How many times during a discussion about finances have you heard someone say, “Investing in the stock market is just like gambling at a casino“? It is true that investing and gambling both involve risk and choice—specifically, the risk of capital with hopes of future profit. While investing and gambling have a few similar characteristics, they are very much different. An investor know that buying stock is buying ownership in a company. Buying shares of a company is equivalent to having a claim on the assets, debts, and, more importantly, a small fraction of the company’s profits whose shares you buy. If you own shares in Proctor & Gamble (PG) then every time someone buys a box of Tide or a bottle of Febreze then you make a small percentage of the profit.
Take the quiz below to help you decide.
- Are you measuring your returns (investment success or failure) over a short amount of time? Rather than planning to invest over years (1, 5 or 10+), you want to see a return within months, weeks or even days.
- Are you investing (or staying away) based on feelings, elections or fears? No one knows what the market is going to do tomorrow (let alone any one individual security in that market). If you base your investments off of predictions, forecasts or what someone else told you was going to happen… that’s speculating, not investing.
- Are you letting emotions dictate your investing strategy? Humans are highly emotional, irrational decision-makers. There’s nothing we can do to change that — but we can plan for it by putting an investment strategy in place and then sticking to that strategy.
- Are you of the opinion that you know something the “market” doesn’t? An efficient financial market means that the securities within that market are accurately priced. But gamblers believe they have some sort of information the rest of the market doesn’t have. If you think you know more than the millions of other market participants and all the data that flows in and out of that market to determine individual prices … A. you’re probably wrong, and B. you’re gambling.
So based on the short (non scientific quiz), are you an investor or a gambler? It is important to understand what you are doing: investing, playing around, or gambling (aka speculating).
A good financial planner can help you determine how (and how much) of your investable assets should be invested based on your financial position, goals and risk tolerance. It might be OK to take 5% of your available funds and speculate with investments appropriate for your situation. A competent financial planner can provide an objective, third-party opinion on how much you can safely use to speculate with stocks or other investments.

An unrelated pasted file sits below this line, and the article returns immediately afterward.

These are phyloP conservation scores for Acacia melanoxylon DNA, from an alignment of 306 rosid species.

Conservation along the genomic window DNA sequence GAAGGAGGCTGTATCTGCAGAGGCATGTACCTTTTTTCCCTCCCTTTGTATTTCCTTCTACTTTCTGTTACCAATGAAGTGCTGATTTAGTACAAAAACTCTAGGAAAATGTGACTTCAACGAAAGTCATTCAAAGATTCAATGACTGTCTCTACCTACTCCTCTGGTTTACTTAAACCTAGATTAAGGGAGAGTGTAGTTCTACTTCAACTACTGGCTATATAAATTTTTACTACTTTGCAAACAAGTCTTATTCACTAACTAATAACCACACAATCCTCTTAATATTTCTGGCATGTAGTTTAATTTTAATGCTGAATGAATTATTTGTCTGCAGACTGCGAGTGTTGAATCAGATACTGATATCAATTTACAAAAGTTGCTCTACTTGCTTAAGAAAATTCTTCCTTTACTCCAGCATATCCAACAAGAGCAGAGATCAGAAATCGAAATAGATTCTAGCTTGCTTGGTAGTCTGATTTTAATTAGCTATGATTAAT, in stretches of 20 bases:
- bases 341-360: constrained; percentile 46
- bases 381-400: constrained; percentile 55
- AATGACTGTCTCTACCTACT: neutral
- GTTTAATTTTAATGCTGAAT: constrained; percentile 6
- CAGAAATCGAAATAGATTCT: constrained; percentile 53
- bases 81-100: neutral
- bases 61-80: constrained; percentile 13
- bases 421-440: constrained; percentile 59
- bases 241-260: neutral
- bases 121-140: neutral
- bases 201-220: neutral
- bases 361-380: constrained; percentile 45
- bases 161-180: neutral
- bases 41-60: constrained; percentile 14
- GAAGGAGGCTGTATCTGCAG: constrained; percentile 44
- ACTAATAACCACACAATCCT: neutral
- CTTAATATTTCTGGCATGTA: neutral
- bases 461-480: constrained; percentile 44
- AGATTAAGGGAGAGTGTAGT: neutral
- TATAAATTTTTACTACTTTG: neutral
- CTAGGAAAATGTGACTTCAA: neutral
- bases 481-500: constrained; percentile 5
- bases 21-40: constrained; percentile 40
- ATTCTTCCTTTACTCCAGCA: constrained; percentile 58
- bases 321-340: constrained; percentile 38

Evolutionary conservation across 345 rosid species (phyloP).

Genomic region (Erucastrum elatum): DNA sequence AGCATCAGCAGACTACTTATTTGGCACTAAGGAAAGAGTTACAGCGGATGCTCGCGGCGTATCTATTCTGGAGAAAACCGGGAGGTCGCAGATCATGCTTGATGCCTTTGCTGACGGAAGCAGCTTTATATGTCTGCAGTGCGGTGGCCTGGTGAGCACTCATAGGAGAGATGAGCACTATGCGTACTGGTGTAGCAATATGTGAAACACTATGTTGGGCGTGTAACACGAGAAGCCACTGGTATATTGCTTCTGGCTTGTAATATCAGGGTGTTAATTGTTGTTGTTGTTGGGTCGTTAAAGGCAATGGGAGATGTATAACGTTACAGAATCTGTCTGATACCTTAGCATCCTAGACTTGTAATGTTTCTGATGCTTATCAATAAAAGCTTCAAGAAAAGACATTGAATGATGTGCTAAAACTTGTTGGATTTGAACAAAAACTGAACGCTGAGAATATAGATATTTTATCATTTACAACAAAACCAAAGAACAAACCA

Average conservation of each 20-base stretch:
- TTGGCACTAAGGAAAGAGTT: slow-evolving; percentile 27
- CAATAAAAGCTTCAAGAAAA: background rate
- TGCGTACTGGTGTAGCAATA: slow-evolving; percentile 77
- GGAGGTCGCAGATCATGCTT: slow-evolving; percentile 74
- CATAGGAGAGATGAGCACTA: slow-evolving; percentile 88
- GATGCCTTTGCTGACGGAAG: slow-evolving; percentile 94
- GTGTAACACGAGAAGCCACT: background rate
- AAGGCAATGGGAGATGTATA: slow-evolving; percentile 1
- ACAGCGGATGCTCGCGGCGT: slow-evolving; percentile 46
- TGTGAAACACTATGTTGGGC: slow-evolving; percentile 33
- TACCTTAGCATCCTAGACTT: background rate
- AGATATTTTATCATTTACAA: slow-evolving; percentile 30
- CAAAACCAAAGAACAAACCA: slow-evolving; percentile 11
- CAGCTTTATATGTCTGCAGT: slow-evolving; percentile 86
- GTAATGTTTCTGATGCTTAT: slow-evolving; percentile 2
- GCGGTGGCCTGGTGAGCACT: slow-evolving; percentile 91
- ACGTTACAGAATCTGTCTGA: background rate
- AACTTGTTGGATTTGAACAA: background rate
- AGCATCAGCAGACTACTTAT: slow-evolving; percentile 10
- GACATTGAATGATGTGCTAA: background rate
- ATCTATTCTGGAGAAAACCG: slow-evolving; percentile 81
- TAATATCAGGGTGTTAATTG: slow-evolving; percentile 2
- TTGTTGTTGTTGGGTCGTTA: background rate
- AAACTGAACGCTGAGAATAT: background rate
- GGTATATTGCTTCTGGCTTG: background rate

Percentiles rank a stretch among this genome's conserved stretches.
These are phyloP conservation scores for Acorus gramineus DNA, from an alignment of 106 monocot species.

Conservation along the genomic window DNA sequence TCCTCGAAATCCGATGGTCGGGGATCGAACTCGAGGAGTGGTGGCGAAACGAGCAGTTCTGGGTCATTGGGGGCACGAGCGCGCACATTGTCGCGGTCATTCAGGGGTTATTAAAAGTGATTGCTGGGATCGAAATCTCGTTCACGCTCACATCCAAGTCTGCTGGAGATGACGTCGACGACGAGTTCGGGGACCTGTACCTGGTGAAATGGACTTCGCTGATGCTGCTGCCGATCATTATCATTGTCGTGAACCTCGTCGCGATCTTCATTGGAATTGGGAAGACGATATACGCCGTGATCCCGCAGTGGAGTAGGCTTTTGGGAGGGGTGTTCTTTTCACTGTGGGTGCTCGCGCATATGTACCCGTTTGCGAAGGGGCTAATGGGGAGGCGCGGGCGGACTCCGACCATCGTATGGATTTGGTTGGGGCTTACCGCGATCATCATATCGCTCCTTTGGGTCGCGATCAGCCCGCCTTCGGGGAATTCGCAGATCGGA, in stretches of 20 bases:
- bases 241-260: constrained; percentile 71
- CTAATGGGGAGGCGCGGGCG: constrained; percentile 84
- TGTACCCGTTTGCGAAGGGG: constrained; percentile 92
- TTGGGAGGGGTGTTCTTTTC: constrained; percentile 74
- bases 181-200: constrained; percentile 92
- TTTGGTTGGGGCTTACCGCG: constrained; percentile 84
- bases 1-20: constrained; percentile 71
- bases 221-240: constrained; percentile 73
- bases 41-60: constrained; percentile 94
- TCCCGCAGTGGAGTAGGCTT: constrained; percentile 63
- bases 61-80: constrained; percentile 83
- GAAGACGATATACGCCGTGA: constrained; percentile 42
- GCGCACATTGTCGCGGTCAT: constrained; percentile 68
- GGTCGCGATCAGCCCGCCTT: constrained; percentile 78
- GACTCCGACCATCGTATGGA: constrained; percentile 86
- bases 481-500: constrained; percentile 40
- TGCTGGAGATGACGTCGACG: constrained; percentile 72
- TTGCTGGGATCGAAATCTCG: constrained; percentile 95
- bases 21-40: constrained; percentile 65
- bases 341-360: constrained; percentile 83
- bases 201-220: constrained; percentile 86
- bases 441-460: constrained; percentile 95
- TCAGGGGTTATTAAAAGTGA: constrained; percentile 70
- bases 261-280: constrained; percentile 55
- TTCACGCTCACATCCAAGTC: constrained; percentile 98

What’s the difference between investing in the stock market and speculating? In simple terms, speculators are trying to out-smart the markets while investors simply participate in the markets. The investment time horizon is also a very important factor as speculation tends to be over the short-term while investing is over the long-term. When the price of an high quality investment drops the speculator is looking for how to exit (sell) the investment. An investor understands that during many down markets the prices of market investments do not reflect their true value, just what people are willing to pay for the investment… right now. An investor believes that when the investment “goes on sale” it might be a good time to stock up rather than sell what they have at a discount.
“A market downturn doesn’t bother us. It is an opportunity to increase our ownership of great companies with great management at good prices.”Warren Buffet, Chairman Berkshire Hathaway
An investor (even a retiree who is invested) views a market correction as an opportunity.
Do you have questions about your investments, the markets, economy, taxes… schedule a call or meeting with us by calling our office (864) 862-9269 or going to our website and requesting a call
Dave Conley, CFP